Rx Drop Boxes: Do They Work?

Pharmacy TimesJuly 2012 Digestive Health
Volume 78
Issue 7

Drop boxes for expired and unwanted medications are becoming more popular--but are they worth the investment?

Drop boxes for expired and unwanted medications are becoming more popular--but are they worth the investment?

Almost a year has gone by since I wrote my column on the efforts of the National Association of Drug Diversion Investigators (NADDI) and their use of grant funds from Endo Pharmaceuticals. Endo provided money for NADDI to distribute 100 prescription drug drop boxes for unneeded or expired pharmaceuticals to be dropped off at local law enforcement agencies. This free program was such a success that Endo provided a new grant to NADDI this spring, and those boxes are being disbursed at this time.

NADDI has also made the prescription drug drop boxes available for purchase at our website, www.rxdrugdropbox.org. A significant number of boxes have been purchased and are positioned all across the United States. Individuals can go to the website, put in their zip code, and the program will locate the closest box to their residence. Any Rx drop box is included in this website, not just those NADDI has sponsored or sold.

Having been involved with our own local Rx take-back days and participating in the Drug Enforcement Administration’s (DEA’s) twice-annual program, I see the drop boxes as the best and most cost-effective solution for removing unwanted or outdated medications from our nation’s medicine cabinets.

Our local take back programs were done in conjunction with a local hospital and operated for 4 hours on a Saturday morning and afternoon. Some advertisement was done with a donation of printing to get the word out. The actual turnout was not bad, but not overwhelming; the first program was plagued with bad weather, something you can’t control and which can easily ruin a 1-day event.

The other issue is that law enforcement must be present at these takeback days in order to take possession of the pharmaceuticals. This requires law enforcement to provide overtime for 1 or 2 officers at a minimum, with additional time taken for putting the medications into the proper storage at the agency. Since we are in the days of limited budgets, this can be a huge issue for a police agency that wants to sponsor such an event.

The DEA offers 2 takeback days per year. It is unknown if those will continue, but my guess is that they will, since the majority of the hours logged are from local and state law enforcement.

The DEA relies on local and state law enforcement to participate, as they are the actual collectors of the drugs. The DEA comes by later and picks up the drugs at the law enforcement entity’s location and processes them for ultimate destruction. I can anticipate less local involvement as their budgets get tighter each year.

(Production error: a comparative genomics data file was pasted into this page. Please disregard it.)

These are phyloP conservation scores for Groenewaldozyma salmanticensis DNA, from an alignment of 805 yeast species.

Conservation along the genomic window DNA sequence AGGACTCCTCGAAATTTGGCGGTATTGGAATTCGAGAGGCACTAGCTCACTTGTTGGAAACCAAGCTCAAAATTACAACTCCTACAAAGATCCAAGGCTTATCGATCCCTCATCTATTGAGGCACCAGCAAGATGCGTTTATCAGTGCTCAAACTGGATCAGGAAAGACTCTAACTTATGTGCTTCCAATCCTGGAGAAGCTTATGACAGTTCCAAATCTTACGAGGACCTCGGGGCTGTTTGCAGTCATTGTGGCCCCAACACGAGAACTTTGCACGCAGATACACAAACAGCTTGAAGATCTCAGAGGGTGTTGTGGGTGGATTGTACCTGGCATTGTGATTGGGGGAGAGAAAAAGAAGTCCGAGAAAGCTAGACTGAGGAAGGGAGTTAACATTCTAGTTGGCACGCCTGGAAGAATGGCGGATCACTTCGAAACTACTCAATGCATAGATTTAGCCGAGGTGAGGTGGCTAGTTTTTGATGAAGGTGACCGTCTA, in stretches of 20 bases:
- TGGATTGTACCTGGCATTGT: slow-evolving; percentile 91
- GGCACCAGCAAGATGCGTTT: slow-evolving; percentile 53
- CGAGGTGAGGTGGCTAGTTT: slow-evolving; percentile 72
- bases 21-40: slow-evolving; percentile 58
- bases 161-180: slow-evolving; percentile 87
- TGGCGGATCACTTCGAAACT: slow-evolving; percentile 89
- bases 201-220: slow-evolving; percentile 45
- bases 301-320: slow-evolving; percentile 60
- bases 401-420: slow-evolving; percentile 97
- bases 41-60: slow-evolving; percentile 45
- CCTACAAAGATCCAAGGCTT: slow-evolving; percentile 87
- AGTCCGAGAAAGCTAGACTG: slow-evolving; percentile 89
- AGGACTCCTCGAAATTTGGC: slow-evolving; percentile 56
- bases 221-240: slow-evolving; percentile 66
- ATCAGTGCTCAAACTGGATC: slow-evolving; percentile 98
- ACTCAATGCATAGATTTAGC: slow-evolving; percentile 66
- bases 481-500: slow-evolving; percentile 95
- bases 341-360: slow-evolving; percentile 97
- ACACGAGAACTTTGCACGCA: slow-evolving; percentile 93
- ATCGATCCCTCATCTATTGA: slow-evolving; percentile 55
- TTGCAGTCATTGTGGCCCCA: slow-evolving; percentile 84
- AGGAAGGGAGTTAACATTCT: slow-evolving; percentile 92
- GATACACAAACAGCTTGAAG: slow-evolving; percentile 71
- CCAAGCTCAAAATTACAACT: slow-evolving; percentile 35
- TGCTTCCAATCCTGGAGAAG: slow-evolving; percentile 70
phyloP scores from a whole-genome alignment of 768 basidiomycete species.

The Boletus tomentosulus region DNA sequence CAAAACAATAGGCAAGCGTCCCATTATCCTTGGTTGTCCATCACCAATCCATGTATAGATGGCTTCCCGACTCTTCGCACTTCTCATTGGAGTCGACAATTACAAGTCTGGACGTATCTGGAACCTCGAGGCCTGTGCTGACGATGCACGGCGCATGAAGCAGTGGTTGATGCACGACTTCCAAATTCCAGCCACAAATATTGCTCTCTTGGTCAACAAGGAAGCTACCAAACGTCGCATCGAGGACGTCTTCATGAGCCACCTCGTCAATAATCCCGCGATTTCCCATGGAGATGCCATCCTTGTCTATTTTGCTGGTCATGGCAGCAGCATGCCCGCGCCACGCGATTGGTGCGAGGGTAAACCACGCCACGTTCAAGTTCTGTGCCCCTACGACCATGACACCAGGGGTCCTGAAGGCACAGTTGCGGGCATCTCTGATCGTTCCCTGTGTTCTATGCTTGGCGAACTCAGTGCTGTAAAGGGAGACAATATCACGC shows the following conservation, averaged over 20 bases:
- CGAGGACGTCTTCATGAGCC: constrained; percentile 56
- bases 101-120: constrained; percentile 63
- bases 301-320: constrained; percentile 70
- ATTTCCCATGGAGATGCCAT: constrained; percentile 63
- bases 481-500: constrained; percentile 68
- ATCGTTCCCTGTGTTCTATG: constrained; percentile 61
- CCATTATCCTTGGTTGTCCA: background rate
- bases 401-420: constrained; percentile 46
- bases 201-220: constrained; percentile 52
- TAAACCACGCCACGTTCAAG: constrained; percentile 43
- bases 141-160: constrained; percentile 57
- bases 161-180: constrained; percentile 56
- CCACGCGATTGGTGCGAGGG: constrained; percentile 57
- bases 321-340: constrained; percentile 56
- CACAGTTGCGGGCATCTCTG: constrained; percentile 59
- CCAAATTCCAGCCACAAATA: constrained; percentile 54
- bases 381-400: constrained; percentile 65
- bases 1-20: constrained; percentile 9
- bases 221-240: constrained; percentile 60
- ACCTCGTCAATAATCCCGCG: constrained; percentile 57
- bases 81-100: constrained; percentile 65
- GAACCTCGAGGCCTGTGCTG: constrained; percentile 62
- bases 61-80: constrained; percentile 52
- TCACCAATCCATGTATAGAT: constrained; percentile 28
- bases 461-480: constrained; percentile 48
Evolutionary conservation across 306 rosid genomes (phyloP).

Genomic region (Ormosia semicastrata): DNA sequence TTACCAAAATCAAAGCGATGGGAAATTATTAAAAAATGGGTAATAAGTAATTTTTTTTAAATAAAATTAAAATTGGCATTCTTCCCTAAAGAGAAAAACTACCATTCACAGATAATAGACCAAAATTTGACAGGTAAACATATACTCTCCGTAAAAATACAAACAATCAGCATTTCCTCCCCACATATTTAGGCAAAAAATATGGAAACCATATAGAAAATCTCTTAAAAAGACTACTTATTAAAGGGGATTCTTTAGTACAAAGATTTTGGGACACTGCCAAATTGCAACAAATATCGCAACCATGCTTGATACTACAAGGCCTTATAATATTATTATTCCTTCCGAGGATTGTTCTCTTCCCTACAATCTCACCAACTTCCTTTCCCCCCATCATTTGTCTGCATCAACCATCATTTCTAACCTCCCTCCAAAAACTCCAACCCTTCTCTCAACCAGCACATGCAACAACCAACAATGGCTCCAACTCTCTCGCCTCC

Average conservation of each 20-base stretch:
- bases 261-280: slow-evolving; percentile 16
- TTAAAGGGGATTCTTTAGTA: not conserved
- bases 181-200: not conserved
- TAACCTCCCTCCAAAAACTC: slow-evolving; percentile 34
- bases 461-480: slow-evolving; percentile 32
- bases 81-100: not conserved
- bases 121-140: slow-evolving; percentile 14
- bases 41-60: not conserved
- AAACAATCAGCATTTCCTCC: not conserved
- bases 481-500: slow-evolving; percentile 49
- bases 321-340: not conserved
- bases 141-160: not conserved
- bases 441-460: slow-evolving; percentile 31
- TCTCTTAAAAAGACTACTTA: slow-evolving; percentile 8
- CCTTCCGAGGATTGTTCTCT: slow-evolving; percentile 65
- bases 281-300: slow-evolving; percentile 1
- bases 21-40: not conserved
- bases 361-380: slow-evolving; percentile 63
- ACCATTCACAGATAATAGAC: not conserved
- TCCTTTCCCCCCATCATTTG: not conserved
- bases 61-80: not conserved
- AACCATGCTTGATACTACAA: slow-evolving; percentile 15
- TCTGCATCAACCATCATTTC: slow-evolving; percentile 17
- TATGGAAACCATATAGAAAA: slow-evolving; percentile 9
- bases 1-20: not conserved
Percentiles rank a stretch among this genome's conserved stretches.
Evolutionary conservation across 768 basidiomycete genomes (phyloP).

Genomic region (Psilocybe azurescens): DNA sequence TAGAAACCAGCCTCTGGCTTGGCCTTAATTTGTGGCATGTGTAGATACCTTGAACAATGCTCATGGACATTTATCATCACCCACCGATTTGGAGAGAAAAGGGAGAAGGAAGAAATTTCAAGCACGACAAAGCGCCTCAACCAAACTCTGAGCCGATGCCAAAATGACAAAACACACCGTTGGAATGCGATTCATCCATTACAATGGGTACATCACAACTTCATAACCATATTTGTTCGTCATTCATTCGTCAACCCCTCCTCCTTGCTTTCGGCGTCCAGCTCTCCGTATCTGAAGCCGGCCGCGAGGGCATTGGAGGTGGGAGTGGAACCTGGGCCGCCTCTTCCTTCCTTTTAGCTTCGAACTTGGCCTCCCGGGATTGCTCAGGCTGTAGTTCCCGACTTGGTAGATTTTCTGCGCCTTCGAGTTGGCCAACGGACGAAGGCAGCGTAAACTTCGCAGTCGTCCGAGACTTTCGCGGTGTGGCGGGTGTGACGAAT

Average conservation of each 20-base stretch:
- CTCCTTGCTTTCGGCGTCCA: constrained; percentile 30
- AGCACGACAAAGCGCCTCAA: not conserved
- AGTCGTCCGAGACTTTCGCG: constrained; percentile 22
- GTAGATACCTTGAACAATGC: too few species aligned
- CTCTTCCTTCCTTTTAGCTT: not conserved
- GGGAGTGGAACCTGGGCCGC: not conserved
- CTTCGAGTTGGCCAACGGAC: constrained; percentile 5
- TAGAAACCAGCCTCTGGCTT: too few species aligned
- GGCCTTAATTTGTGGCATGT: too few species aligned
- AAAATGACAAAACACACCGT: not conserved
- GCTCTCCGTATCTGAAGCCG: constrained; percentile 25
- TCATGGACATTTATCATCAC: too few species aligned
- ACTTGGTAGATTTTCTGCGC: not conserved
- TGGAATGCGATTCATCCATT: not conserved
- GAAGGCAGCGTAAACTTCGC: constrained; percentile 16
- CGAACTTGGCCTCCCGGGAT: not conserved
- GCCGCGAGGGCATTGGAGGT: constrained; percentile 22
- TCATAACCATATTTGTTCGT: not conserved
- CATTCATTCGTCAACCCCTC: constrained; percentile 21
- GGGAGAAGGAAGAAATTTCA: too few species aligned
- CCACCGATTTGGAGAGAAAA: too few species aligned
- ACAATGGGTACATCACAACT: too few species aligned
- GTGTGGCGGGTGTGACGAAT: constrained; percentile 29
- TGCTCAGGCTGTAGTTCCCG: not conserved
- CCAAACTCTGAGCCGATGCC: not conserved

Both the local take-back programs and the twice-annual DEA efforts have 1 huge drawback. They are unable to accommodate the people who need to dispose of these drugs at different times. If a loved one passes away just days after the take-back program, you must wait 6 months or more to dispose of unwanted medications. This means storing controlled substances in your home for an extended period of time, exactly what these take-back programs are supposed to address.

Although a few law enforcement agencies had prescription drop boxes already, NADDI was the first to institute a national organized effort of both grants and purchase opportunities. In my mind, this is the wave of the future and the most cost-effective program compared with the take-back days.

The boxes can be accessed in some jurisdictions on a 24/7 basis, 365 days per year, whereas others are at least available on a Monday to Friday schedule during regular business hours. This means that you are no more than a couple of days away from being able to dispose of pharmaceuticals, drastically reducing the opportunity for diversion of these drugs within the home.

These boxes are a great way for law enforcement to provide a service to their communities that really works! Community coalitions, local businesses, and law enforcement have purchased boxes for installation at their agencies while promoting the need to get drugs out of medicine cabinets, reducing the temptation of abuse and diversion.

Do you belong to a local pharmacy organization in your community? Buying a box for your local law enforcement agency may be a very good project to adopt. There is no question that getting these drugs out of medicine cabinets ultimately can save lives.

Cmdr Burke is a 40-year veteran of law enforcement and the current president of the National Association of Drug Diversion Investigators. He can be reached by e-mail at burke@ choice.net, via the website www.rxdiversion .com, or by phone at 513-336-0070.

Recent Videos
Practice Pearl #1 Active Surveillance vs Treatment in Patients with NETs